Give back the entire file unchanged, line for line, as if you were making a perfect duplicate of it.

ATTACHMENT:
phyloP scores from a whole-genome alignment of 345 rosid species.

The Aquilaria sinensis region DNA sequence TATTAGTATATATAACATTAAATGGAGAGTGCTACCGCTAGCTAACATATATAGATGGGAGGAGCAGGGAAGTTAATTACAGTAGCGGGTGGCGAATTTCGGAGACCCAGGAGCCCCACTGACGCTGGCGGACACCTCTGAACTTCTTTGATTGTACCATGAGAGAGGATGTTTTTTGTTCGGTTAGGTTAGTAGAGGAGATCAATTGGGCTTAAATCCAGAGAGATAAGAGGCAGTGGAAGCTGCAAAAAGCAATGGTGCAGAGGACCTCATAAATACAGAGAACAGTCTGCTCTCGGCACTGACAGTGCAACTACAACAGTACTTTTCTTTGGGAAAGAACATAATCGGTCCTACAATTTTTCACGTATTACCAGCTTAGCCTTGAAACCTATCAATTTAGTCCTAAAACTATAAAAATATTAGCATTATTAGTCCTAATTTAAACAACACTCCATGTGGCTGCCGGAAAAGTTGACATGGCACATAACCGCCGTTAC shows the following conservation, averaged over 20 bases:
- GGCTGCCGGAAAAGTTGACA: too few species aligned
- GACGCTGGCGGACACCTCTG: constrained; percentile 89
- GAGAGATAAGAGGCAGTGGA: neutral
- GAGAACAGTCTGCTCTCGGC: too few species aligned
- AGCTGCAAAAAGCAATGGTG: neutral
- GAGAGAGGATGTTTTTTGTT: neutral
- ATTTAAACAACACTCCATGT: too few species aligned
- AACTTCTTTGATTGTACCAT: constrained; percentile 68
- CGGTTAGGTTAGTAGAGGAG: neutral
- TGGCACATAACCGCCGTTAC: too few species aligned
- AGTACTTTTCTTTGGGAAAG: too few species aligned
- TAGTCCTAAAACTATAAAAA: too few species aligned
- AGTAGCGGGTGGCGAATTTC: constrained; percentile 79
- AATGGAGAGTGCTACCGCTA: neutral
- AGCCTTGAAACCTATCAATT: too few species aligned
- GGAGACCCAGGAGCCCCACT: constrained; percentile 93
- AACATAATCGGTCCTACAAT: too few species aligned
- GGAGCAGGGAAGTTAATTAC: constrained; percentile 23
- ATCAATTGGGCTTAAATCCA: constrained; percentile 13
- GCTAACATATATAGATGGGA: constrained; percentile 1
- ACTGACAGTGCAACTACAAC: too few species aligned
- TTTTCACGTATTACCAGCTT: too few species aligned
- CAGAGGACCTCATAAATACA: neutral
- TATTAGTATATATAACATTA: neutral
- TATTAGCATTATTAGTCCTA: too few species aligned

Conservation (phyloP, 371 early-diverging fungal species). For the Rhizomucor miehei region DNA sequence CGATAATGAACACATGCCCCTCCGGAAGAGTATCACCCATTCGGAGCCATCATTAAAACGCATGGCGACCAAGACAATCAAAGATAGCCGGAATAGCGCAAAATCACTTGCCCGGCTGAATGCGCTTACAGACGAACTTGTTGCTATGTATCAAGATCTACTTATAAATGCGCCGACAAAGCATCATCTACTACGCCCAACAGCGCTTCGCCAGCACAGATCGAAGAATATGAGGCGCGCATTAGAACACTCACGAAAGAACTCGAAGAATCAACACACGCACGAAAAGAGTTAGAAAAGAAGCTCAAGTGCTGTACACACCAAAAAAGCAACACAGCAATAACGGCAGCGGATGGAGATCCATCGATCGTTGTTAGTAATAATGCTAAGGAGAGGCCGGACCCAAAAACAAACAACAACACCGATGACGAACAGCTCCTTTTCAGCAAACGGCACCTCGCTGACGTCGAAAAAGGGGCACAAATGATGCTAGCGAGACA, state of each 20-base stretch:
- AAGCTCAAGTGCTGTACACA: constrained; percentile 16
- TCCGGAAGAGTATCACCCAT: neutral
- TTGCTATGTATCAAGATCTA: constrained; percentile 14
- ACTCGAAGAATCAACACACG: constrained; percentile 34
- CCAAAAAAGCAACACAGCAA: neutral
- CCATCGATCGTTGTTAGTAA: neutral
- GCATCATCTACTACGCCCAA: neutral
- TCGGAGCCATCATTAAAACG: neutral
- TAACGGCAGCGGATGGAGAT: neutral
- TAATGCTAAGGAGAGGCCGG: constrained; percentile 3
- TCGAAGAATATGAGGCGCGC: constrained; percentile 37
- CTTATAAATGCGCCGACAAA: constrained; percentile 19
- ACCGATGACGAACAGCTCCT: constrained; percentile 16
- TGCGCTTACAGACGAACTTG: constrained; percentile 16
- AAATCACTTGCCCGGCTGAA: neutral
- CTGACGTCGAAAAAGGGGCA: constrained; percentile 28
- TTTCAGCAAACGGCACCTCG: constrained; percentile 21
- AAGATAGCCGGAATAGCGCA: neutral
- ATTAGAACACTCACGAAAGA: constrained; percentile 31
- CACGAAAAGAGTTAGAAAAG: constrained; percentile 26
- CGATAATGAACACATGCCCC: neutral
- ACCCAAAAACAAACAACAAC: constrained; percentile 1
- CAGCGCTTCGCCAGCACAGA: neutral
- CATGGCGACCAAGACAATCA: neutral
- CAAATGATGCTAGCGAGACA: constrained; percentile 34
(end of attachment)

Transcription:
phyloP scores from a whole-genome alignment of 345 rosid species.

The Aquilaria sinensis region DNA sequence TATTAGTATATATAACATTAAATGGAGAGTGCTACCGCTAGCTAACATATATAGATGGGAGGAGCAGGGAAGTTAATTACAGTAGCGGGTGGCGAATTTCGGAGACCCAGGAGCCCCACTGACGCTGGCGGACACCTCTGAACTTCTTTGATTGTACCATGAGAGAGGATGTTTTTTGTTCGGTTAGGTTAGTAGAGGAGATCAATTGGGCTTAAATCCAGAGAGATAAGAGGCAGTGGAAGCTGCAAAAAGCAATGGTGCAGAGGACCTCATAAATACAGAGAACAGTCTGCTCTCGGCACTGACAGTGCAACTACAACAGTACTTTTCTTTGGGAAAGAACATAATCGGTCCTACAATTTTTCACGTATTACCAGCTTAGCCTTGAAACCTATCAATTTAGTCCTAAAACTATAAAAATATTAGCATTATTAGTCCTAATTTAAACAACACTCCATGTGGCTGCCGGAAAAGTTGACATGGCACATAACCGCCGTTAC shows the following conservation, averaged over 20 bases:
- GGCTGCCGGAAAAGTTGACA: too few species aligned
- GACGCTGGCGGACACCTCTG: constrained; percentile 89
- GAGAGATAAGAGGCAGTGGA: neutral
- GAGAACAGTCTGCTCTCGGC: too few species aligned
- AGCTGCAAAAAGCAATGGTG: neutral
- GAGAGAGGATGTTTTTTGTT: neutral
- ATTTAAACAACACTCCATGT: too few species aligned
- AACTTCTTTGATTGTACCAT: constrained; percentile 68
- CGGTTAGGTTAGTAGAGGAG: neutral
- TGGCACATAACCGCCGTTAC: too few species aligned
- AGTACTTTTCTTTGGGAAAG: too few species aligned
- TAGTCCTAAAACTATAAAAA: too few species aligned
- AGTAGCGGGTGGCGAATTTC: constrained; percentile 79
- AATGGAGAGTGCTACCGCTA: neutral
- AGCCTTGAAACCTATCAATT: too few species aligned
- GGAGACCCAGGAGCCCCACT: constrained; percentile 93
- AACATAATCGGTCCTACAAT: too few species aligned
- GGAGCAGGGAAGTTAATTAC: constrained; percentile 23
- ATCAATTGGGCTTAAATCCA: constrained; percentile 13
- GCTAACATATATAGATGGGA: constrained; percentile 1
- ACTGACAGTGCAACTACAAC: too few species aligned
- TTTTCACGTATTACCAGCTT: too few species aligned
- CAGAGGACCTCATAAATACA: neutral
- TATTAGTATATATAACATTA: neutral
- TATTAGCATTATTAGTCCTA: too few species aligned

Conservation (phyloP, 371 early-diverging fungal species). For the Rhizomucor miehei region DNA sequence CGATAATGAACACATGCCCCTCCGGAAGAGTATCACCCATTCGGAGCCATCATTAAAACGCATGGCGACCAAGACAATCAAAGATAGCCGGAATAGCGCAAAATCACTTGCCCGGCTGAATGCGCTTACAGACGAACTTGTTGCTATGTATCAAGATCTACTTATAAATGCGCCGACAAAGCATCATCTACTACGCCCAACAGCGCTTCGCCAGCACAGATCGAAGAATATGAGGCGCGCATTAGAACACTCACGAAAGAACTCGAAGAATCAACACACGCACGAAAAGAGTTAGAAAAGAAGCTCAAGTGCTGTACACACCAAAAAAGCAACACAGCAATAACGGCAGCGGATGGAGATCCATCGATCGTTGTTAGTAATAATGCTAAGGAGAGGCCGGACCCAAAAACAAACAACAACACCGATGACGAACAGCTCCTTTTCAGCAAACGGCACCTCGCTGACGTCGAAAAAGGGGCACAAATGATGCTAGCGAGACA, state of each 20-base stretch:
- AAGCTCAAGTGCTGTACACA: constrained; percentile 16
- TCCGGAAGAGTATCACCCAT: neutral
- TTGCTATGTATCAAGATCTA: constrained; percentile 14
- ACTCGAAGAATCAACACACG: constrained; percentile 34
- CCAAAAAAGCAACACAGCAA: neutral
- CCATCGATCGTTGTTAGTAA: neutral
- GCATCATCTACTACGCCCAA: neutral
- TCGGAGCCATCATTAAAACG: neutral
- TAACGGCAGCGGATGGAGAT: neutral
- TAATGCTAAGGAGAGGCCGG: constrained; percentile 3
- TCGAAGAATATGAGGCGCGC: constrained; percentile 37
- CTTATAAATGCGCCGACAAA: constrained; percentile 19
- ACCGATGACGAACAGCTCCT: constrained; percentile 16
- TGCGCTTACAGACGAACTTG: constrained; percentile 16
- AAATCACTTGCCCGGCTGAA: neutral
- CTGACGTCGAAAAAGGGGCA: constrained; percentile 28
- TTTCAGCAAACGGCACCTCG: constrained; percentile 21
- AAGATAGCCGGAATAGCGCA: neutral
- ATTAGAACACTCACGAAAGA: constrained; percentile 31
- CACGAAAAGAGTTAGAAAAG: constrained; percentile 26
- CGATAATGAACACATGCCCC: neutral
- ACCCAAAAACAAACAACAAC: constrained; percentile 1
- CAGCGCTTCGCCAGCACAGA: neutral
- CATGGCGACCAAGACAATCA: neutral
- CAAATGATGCTAGCGAGACA: constrained; percentile 34